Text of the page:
FAFEN observers reported presence of unauthorized people from 48 observed polling stations. At 35 polling stations, security officials were present inside polling stations and polling booths. Police officials were present during the counting process in Polling Station Nos. 50 and 95 and the respective presiding officers did not object their presence. Under electoral rules, even at sensitive polling stations, police is only authorized to maintain order outside polling stations in order to ensure smooth polling. They can only enter polling stations or booths when requested by the presiding officer. At six polling stations, workers of political parties were found present inside polling stations. At similar number of polling stations, the voters who had cast their vote were present inside the polling stations. A local influential person was found to be present in one polling station.

PP-13 By-Election: Campaigning & Canvassing 

FAFEN observers reported from 59 polling stations that the workers of contesting candidates were campaigning and canvassing in violation of election laws that bar the same within 400 yards of polling stations. Armed civilians were also observed to have been present at party camps around one polling station. Such display of arms inhibits voters from turning out to vote as well as compel them to vote under pressure.


Besides one incident of minor brawl between the workers of PMLN and supporters of an independent candidate outside Polling Station No. 14, FAFEN observers did not observe any other incident of violence.

PP-13 By-Election: Police Restrictions on FAFEN Observation

FAFEN observers were stopped from observing the voting and counting processes at four female polling stations by the security officials. The ECP allows its accredited observers to monitor all stages of the election, including the opening of polling stations, voting and the counting process.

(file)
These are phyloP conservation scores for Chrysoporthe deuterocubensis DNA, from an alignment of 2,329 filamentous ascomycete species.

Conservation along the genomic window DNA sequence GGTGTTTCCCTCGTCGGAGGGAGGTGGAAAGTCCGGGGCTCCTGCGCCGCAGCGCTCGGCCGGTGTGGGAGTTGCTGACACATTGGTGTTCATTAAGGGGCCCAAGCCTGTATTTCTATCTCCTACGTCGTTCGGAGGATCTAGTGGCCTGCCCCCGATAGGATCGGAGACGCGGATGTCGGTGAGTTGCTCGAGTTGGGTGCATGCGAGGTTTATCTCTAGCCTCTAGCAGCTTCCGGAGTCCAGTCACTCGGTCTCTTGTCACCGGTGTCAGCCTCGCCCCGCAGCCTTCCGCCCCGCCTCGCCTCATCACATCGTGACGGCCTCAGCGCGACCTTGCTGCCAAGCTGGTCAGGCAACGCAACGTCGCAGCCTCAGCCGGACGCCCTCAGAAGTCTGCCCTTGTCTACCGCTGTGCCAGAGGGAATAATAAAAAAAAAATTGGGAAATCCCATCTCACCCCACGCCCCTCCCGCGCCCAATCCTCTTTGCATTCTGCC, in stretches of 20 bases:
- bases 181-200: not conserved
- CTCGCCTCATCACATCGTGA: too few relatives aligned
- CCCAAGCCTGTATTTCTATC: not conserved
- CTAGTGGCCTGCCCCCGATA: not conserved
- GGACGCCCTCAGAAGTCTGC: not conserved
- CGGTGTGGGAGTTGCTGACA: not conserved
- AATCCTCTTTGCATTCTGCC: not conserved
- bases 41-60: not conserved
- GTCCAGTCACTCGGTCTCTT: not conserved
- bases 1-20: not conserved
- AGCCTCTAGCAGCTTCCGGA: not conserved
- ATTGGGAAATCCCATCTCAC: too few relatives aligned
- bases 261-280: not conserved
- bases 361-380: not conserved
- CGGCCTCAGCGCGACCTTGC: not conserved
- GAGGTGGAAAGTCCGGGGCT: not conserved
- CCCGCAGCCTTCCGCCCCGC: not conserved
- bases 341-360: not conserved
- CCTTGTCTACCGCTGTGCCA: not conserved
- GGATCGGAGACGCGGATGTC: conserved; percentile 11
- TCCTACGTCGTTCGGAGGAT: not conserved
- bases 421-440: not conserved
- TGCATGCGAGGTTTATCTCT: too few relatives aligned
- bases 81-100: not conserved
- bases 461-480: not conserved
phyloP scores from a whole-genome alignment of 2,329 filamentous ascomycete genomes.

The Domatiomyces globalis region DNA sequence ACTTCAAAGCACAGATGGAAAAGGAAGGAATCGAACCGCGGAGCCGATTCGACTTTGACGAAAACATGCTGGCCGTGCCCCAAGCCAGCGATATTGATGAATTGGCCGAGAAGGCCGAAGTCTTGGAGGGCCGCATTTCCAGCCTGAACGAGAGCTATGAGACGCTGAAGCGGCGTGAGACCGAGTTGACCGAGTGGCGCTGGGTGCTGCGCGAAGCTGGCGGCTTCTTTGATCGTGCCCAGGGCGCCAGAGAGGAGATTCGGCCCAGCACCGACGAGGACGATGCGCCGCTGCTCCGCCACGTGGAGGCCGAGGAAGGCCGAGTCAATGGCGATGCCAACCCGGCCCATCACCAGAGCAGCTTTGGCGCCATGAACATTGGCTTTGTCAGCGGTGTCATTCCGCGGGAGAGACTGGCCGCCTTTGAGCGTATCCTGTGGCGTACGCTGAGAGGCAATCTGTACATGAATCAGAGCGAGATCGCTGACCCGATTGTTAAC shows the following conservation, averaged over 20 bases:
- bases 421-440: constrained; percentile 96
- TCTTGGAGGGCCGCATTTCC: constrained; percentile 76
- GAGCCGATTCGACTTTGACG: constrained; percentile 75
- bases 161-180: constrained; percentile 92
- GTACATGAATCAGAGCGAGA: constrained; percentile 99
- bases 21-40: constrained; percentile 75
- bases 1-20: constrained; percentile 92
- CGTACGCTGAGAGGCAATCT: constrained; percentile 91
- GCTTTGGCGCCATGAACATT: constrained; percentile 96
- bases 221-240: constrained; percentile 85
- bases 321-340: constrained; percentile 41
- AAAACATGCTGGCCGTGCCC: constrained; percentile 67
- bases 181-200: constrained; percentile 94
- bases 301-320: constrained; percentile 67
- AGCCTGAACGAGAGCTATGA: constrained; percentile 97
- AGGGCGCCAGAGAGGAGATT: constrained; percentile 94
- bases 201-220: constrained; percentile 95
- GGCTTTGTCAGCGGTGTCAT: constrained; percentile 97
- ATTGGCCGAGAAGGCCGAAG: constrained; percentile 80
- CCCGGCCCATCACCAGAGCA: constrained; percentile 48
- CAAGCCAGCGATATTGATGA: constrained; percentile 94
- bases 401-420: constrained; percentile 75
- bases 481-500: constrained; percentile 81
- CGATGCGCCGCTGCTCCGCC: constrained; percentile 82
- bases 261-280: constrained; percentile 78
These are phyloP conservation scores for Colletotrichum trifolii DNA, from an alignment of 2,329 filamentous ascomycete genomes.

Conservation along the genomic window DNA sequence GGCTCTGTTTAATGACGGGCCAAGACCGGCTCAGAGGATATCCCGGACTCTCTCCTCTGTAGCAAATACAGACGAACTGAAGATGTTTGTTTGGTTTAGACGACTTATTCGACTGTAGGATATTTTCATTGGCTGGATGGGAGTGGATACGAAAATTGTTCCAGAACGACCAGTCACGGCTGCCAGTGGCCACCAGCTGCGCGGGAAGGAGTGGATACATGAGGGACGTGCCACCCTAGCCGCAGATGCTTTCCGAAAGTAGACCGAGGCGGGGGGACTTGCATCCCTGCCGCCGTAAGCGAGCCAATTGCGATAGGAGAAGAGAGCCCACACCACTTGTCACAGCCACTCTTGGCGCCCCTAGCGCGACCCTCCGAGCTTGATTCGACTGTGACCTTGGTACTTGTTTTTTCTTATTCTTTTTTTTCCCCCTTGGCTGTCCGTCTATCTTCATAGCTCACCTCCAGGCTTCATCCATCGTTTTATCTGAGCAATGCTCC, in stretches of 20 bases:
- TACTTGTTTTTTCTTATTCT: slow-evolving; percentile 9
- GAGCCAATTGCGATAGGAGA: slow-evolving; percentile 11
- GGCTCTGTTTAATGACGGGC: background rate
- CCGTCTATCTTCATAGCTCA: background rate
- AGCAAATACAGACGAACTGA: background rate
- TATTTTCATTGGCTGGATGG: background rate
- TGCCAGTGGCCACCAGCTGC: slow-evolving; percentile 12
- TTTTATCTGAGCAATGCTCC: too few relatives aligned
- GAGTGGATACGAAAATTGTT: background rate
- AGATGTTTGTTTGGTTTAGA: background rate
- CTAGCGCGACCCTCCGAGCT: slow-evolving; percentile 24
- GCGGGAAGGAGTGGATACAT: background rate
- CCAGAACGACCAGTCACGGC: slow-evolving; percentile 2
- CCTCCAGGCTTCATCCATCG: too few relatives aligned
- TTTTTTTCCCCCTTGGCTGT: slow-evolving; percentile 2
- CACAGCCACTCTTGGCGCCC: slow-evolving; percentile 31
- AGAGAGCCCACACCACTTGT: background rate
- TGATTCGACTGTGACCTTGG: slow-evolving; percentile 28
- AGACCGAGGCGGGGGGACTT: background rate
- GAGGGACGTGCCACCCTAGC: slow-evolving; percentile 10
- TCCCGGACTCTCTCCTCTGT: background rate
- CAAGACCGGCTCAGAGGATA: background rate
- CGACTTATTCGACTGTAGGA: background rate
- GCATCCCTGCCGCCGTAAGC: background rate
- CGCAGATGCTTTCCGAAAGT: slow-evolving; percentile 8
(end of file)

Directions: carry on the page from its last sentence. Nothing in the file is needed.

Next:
FAFEN Recommendations

Having observed the aforementioned irregularities during the by-election, FAFEN recommends:

  • The ECP should ensure that security officials perform only their designated duty of maintaining law and order outside of polling stations and do not attempt to manage election officials.
  • The ECP should reprimand all election officials who failed to enforce the election rules and laws.
  • The ECP and all provincial, district, and local election officials should administer each by-election with the same vigilance and attention to enforcing the law and procedures as during any general election. The result of any by-election not administered vigilantly should be voided.
  • To eliminate unauthorized people from being in polling stations:
    • Presiding Officers should be encouraged and provided adequate protections to use their magisterial powers.
    • All polling officials must be required to carry their Government Service Cards to prove their identity on Election Day.
    • Polling officials should ensure that only one polling agent representing each political party – and carrying proper identification from their party – is permitted in each polling booth.
    • Only people carrying proper identifications should be permitted inside polling stations and allowed to vote.
    • Adequate security checks should be performed in order to prevent unauthorized and armed persons in and around polling stations.
    • All polling officials must be required to carry their Government Service Cards to prove their identity on Election Day.
  • Adequate training of all polling officials must be ensured for all by-elections.
  • Polling officials should ensure that all campaign materials and camps are removed from around the polling stations.
  • More generally, given the consistent weaknesses in ECP by-election administration, by-elections should be minimized by restricting each candidate in general elections to contesting in only one constituency.

About FAFEN:The Free and Fair Election Network (FAFEN), a coalition of thirty leading Pakistani civil society organizations, was established in 2006 to observe election processes, educate voters, and advocate for electoral and democratic reform.